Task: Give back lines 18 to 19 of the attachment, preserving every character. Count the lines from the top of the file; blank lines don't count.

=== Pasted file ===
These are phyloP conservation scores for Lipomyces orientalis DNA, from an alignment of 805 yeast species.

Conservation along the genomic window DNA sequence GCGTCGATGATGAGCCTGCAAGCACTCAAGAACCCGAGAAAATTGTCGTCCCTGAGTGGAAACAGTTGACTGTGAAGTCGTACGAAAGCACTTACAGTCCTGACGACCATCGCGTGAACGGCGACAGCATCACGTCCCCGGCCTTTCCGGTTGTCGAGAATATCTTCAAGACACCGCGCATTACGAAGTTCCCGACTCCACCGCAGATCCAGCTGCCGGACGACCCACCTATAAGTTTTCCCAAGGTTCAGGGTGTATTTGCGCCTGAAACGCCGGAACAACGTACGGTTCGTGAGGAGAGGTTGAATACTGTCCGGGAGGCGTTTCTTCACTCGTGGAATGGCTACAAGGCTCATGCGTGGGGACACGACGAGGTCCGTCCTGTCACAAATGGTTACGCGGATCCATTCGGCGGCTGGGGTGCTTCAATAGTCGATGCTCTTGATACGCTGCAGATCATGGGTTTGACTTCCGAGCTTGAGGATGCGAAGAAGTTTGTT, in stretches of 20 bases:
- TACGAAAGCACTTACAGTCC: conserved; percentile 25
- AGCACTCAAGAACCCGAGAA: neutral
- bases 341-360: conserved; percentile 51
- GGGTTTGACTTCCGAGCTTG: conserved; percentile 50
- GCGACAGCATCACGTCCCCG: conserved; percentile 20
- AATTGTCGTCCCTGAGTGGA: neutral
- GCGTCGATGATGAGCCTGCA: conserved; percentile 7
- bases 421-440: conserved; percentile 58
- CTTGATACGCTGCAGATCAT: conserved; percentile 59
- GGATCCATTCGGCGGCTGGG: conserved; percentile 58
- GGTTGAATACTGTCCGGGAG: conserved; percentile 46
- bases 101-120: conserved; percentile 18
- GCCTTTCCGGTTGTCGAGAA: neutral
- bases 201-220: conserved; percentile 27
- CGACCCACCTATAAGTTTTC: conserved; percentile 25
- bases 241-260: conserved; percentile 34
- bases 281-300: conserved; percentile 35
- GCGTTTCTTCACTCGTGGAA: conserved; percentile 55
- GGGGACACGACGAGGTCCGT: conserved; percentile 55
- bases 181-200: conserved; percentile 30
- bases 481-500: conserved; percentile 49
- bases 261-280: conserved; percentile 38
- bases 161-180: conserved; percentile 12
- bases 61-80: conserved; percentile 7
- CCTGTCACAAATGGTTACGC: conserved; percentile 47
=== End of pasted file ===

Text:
- bases 241-260: conserved; percentile 34
- bases 281-300: conserved; percentile 35